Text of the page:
A "ground-breaking" exhibition will bring photographs, videos and other material from both sides of the Georgian-Abkhaz divide to explore the devastating early 1990s conflict in a Tbilisi display starting this Friday.
Never-before-seen video and audio interviews, photographs, newspaper articles from the time and other exhibits will be at the city's Literature Museum for the public to see and review the years that have had major impact for Georgian and Abkhaz communities and the region as a whole.
The event - titled The Corridors of Conflict. Abkhazia, 1989-1995 - brings to the space materials collected by Abkhaz researchers in Sokhumi, the capital of the province that was the hotspot of the 1992-1993 war and is now occupied by Russian troops, and their Georgian counterparts in Tbilisi, marking a rare joint occasion for citizens divided by the administrative line.
The researchers got involved in the work five years ago, with support of Conciliation Resources international organisation and Swisspeace research institute, organisers said.
The #exhibition will run Oct 4-29 in #Tbilisi.— The Corridors of Conflict. Abkhazia, 1989-1995 (@Memory__Project) September 30, 2019
5 years ago, Georgian, Abkhaz research teams began to collect in parallel eye-witness accounts, a wide range of original print, photo and video materials related to the #Georgian-#Abkhaz #conflict in two parallel archives. pic.twitter.com/vP9MyY03Nu
Their efforts have resulted in a collection of "lesser-known documents", interviews with participants and survivors of the war that left thousands dead and the Abkhazian province de-facto separated from Georgia, and other items.
Politicians who made decisions during the conflict and military service members who took part in action are featured in the interviews that will be found by those flocking to the Tbilisi museum venue.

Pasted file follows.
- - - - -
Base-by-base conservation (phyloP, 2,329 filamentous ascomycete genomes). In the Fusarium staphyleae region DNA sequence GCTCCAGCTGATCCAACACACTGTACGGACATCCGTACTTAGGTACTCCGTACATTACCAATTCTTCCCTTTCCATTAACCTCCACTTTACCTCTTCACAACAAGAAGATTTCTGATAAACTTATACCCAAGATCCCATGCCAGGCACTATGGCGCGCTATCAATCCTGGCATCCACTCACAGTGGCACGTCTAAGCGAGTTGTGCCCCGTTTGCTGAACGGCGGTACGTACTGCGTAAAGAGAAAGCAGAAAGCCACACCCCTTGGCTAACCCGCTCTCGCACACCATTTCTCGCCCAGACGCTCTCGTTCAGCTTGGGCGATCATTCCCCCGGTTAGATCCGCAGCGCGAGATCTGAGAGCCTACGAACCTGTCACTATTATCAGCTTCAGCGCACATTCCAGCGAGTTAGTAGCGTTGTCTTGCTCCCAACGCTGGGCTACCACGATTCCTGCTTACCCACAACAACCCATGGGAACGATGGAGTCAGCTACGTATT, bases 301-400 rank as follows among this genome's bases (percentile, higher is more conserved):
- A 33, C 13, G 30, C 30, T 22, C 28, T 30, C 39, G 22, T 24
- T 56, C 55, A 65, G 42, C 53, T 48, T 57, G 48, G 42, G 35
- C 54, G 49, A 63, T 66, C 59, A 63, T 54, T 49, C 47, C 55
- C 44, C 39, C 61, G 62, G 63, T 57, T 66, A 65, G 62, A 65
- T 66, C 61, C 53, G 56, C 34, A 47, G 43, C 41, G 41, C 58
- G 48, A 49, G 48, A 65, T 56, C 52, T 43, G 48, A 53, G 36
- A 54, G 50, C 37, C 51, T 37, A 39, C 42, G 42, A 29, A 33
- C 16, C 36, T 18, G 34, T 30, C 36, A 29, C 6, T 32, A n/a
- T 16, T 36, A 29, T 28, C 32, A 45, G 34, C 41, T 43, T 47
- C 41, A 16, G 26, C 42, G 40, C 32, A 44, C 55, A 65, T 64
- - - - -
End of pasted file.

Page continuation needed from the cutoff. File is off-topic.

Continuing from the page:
Organisers said thousands of exhibits were now part of the archive, with the exhibition distributing the material throughout three rooms dedicated to period before, during and after the war.
While the event will offer discussions on the subject, those visiting the display and having their own story to tell about the historical event and its consequences can contribute to the archive developed by the researchers.
Over 200,000 ethnic Georgians were forcefully displaced from Abkhazia during the war. Here refugees flee through a mountainous terrain to the Georgian-controlled territory on October 5, 1993. Photo: Reuters/via Radio Free Europe/Radio Liberty.
In parallel to the exhibition itself, organisers have set up a Facebook page on the subject, where select articles, photographs and videos are being published daily.
The War in Abkhazia broke out following the dissolution of the Soviet Union and on the backdrop of ethnic tensions throughout the South Caucasus.
Involving Georgian armed forces on the one side and a combination of paramilitary, militia and mercenary combatants from Abkhazia and mountainous regions of the Caucasus backed by Russian arms and volunteer support, the war took place on the background of civil unrest, economic hardship and political crisis in Georgia.
Involving widespread human rights violations and ethnic cleansing, the conflict resulted in tens of thousands of military and civilian casualties and expulsion of over 200,000 ethnic Georgians from the province.
The exhibition in Tbilisi will run between October 4-29 at the museum located at 8, Tchanturia Street.